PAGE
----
Speech by President Tony Tan at the Singapore International Maritime Review Parade 2017 on Monday, 15 May 2017 at Changi Naval Base

Dr Ng Eng Hen

Minister for Defence

Dr Mohamad Maliki Bin Osman

Senior Minister of State for Defence and Foreign Affairs

Navy Chiefs

Distinguished Guests

Ladies and Gentlemen

Good morning.

Mrs Mary Tan and I are delighted to join all of you at the inaugural Singapore International Maritime Review (or IMR). The Singapore IMR is of special significance to the Republic of Singapore Navy (RSN) because it is part of the RSN’s Golden Jubilee celebrations and marks the coming of age of the RSN.

The gathering of navies around the world for the first Singapore IMR is also a testament to the strong friendships and extensive network Singapore enjoys across the world. Attending the Singapore IMR today are more than 30 Navy, Vice-Navy Chiefs and Coast Guard Director-Generals, more than 40 flag rank officers, as well as 46 ships[1] and four aircraft participating from 44[2] countries. 

Let me first extend a warm welcome to all of you!

A Maritime Nation in a Maritime Region

Throughout history, the seas have facilitated trade and cultural exchanges between countries. Cities and countries flourished because of seaborne trade. Today, over 90 per cent of global trade is carried by sea. Seaborne trade continues to expand[3], providing cargoes of all kinds for people around the world. As a maritime nation in a maritime region, Singapore’s security and success are all the more inextricably linked to the sea. We rely on freedom of access to the sea for economic prosperity and progress.  In this regard, the role of the RSN is critical to Singapore’s survival as a nation.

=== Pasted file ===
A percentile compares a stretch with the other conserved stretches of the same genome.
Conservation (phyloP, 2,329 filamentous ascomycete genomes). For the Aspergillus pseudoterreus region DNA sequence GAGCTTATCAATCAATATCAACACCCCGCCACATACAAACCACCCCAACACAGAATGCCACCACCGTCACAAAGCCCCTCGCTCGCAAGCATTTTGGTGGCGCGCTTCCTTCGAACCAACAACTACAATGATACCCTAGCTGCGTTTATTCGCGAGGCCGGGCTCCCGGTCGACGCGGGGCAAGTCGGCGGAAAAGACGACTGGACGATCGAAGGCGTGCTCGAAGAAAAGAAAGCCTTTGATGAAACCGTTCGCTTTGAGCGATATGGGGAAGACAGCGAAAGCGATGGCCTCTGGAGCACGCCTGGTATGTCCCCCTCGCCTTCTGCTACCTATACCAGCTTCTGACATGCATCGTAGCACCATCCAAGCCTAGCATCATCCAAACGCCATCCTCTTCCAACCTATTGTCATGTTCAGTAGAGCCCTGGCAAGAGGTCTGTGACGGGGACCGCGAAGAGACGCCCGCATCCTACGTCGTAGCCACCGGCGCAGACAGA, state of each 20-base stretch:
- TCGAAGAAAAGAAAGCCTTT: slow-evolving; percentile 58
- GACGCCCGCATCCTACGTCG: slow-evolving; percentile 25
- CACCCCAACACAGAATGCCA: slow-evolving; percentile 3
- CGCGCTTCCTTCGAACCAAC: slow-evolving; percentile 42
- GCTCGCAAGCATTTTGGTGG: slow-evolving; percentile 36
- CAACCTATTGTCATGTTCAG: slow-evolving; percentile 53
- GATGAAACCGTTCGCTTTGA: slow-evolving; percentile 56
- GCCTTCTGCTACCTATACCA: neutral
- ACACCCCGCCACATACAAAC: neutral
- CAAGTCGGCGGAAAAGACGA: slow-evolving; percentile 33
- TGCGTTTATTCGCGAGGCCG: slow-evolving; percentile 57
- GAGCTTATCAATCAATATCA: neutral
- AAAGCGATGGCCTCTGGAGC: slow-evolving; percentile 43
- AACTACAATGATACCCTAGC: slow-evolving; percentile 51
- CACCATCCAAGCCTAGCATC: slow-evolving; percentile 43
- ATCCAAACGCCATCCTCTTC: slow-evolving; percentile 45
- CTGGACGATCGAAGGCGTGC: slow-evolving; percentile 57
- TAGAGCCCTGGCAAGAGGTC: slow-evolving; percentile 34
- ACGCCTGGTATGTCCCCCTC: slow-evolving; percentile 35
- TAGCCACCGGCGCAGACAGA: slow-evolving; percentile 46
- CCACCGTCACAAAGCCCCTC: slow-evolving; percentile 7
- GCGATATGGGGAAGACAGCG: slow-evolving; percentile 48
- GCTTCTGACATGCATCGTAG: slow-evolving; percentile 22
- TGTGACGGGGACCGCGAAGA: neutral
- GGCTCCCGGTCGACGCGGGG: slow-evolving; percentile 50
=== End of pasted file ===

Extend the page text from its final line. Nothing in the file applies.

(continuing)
Growth of a Navy

The RSN had a humble beginning and started with only two wooden ships. 50 years on, the RSN is now an advanced and integrated naval force comprising frigates, submarines, naval helicopters and other vessels, capable of defending Singapore’s waters and the region’s Sea Lines of Communication (SLOCs).

When I visited the RSN last year, I personally witnessed how it has developed and strengthened its capabilities over the years. For instance, the acquisition of the frigates has expanded the RSN’s operational reach and capabilities. Up to the 1990s, the RSN operated largely within the immediate region, occasionally deploying beyond Southeast Asia. With the frigates, the RSN is now able to engage Singapore’s strategic partners in high-end exercises farther away from our shores.

Other platforms, such as the RSN’s Landing Ships Tank, participated in key bilateral exercises such as Exercise Trident in Australia, as well as the search and rescue operations of the AirAsia flight QZ8501 in 2015. And to ensure the safety and security of our waters round the clock, the RSN’s Patrol Vessels are deployed in the waters around Singapore every day.  

One of the highlights of my visit to the RSN last year was the visit to the Archer class submarines. I was pleased that the RSN has built up its submarine capability so quickly. I am confident the RSN will continue to enhance its capabilities to address the evolving security landscape we are facing.

RSN’s Cooperation with Other Navies